Tag Archives: Vladimir Kramnik

Mark Dvoretsky: Great Chess Authors, Part 7

After mostly choosing authors for this series who geared their writings for beginners and intermediate players, let’s discuss an author on the opposite end of the spectrum.

I warn you: this post will be long.

Mark Dvoretsky (1947-2016)

Mark Dvoretsky. Photo: ChessBase.

Mark Dvoretsky. Photo: ChessBase

Muscovite Mark Dvoretsky was a very strong player, becoming an International Master in 1975. In this period he reached his peak as a player but soon became a trainer.

And what a trainer he was! He worked extensively with such players as Women’s World Championship Challenger Nana Alexandria, Valery Chekhov, Sergei Dolmatov, and Viktor Bologan, among many others.

His most prominent student was Artur Yusupov, who rose to World #3 in 1986. Dvoretsky and Yusupov would collaborate on many books for very strong (or at least very ambitious) players. These were borne out of training sessions with future stars, including Vladimir Kramnik and Peter Svidler.

NOT for Beginners!

Honestly, no other author scares me the way Mark Dvoretsky does. That’s a compliment, by the way: his books will make you work like no others that I’ve seen. A trademark of his books is very deep analysis of his own games or his students’ games. He will often discuss how well or poorly his students did in solving these training positions.

I’ve read reviews that complain about the inclusion of chapters from other trainers’, but I appreciate the different viewpoints. Dvoretsky frequently gets lost in a forest of analysis so dense you question how helpful it is to your chess development. The contributors tend to stick to one topic and cover it in very instructive fashion.

I consider my study session a success if I can get through one chapter of one of these books.

Batsford Series

These are the books that introduced the West to Mark Dvoretsky. They feature lectures at the his chess school, sometimes with chapters from other contributors like Igor Khenkin, Aleksei Kosikov, and Boris Zlotnik.

Secrets of Chess Training (1991), Secrets of Chess Tactics (1992)

I have not read these two books, unfortunately. Well, maybe I have…we’ll come back to that.

Training for the Tournament Player (1993)

Steve Colding of Chess for Children lent me this book in 1998. I remember taking notes and studying it very seriously. The problem, of course, was that I was only a 1400 player…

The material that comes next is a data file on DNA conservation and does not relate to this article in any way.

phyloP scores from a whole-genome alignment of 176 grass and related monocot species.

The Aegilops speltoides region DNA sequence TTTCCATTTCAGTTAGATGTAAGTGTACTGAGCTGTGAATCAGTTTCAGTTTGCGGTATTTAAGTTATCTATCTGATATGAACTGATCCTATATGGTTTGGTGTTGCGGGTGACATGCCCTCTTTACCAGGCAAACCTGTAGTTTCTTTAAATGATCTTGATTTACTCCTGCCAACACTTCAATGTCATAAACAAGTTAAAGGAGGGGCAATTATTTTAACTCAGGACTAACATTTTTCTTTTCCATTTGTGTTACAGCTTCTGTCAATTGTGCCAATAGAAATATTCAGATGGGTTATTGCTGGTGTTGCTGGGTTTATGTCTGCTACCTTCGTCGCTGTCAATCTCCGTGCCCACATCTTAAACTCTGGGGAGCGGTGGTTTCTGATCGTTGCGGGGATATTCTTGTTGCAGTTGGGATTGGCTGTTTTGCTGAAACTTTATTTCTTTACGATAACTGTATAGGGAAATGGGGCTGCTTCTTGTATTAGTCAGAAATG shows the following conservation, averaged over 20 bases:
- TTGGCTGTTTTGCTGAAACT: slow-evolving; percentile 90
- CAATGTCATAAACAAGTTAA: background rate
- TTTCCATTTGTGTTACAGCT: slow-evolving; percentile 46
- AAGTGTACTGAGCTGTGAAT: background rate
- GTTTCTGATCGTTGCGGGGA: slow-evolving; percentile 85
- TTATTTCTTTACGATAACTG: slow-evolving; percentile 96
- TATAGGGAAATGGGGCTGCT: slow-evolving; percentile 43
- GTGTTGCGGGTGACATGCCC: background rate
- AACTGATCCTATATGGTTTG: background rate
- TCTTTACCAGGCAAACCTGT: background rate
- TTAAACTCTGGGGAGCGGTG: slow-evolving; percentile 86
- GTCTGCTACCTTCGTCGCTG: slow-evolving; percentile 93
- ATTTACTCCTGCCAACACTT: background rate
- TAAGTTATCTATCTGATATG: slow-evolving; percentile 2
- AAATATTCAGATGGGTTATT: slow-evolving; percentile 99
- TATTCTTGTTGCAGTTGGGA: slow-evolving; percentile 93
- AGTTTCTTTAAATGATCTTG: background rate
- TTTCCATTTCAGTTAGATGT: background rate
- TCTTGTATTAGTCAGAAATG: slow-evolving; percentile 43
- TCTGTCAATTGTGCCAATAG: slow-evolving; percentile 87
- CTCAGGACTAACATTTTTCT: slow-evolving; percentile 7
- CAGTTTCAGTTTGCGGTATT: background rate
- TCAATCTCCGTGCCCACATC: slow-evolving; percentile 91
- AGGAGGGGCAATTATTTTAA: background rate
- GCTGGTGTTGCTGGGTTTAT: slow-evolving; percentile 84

Opening Preparation (1994, with Artur Yusupov)

I absolutely love this book. It isn’t about opening theory, but typical maneuvers and operations in a variety of opening systems. This book forms the basis of how I play the Sicilian against the Grand Prix Attack, and helps orient me when I face King’s Indian Attack-style setups.

Technique for the Tournament Player (1995, with Artur Yusupov)

I think I got my hands on this one, but I’m not totally sure. I’ll discuss it below.

Positional Play (1996, with Artur Yusupov)

Devour this gem one bite (chapter) at a time. It discusses positional play in ways you wouldn’t expect having read other classics. The contributors each have something valuable to add — including chapters by top players Vladimir Kramnik and Evgeny Bareev!

Assiduous study of this book will vault you far ahead of other class players when it comes to positional understanding.

Attack and Defence (1998, with Artur Yusupov)

This one is quite good, but literally makes my head hurt! Dvoretsky keeps making you think he has revealed the answer to one of his analysis positions…only to go back and reveal a further nuance to consider. The lasting impact it has left on my play is don’t assume. The attack you think is irresistible…the defense you think is impenetrable…may not be so!

Dvoretsky’s Endgame Manual (2003, 5th edition 2020)

This is perhaps the most popular of Dvoretsky’s books, as it is not aimed towards master-level players only. It contains a lot of explanatory material and diagrams, but personally I am not a big fan. Probably I would have a different opinion if I was taking my first steps in chess.

Dvoretsky’s Analytical Manual (2008)

I have never read this book, and don’t intend to. It’s famous for its dense analysis, and is geared towards budding International Masters and Grandmasters.

Edition Olms Books

Before talking about the books, let me just say that I have never regretted purchasing an Edition Olms book, or paying their high prices. They produce gorgeous paperbacks that you never want to ruin: high-quality paper, print, and binding.

Some of these books are reprints of the Batsford books that have long been out of print.

School of Chess Excellence 1: Endgame Analysis (2003)

I have not read this one.

School of Chess Excellence 2: Tactical Play (2003)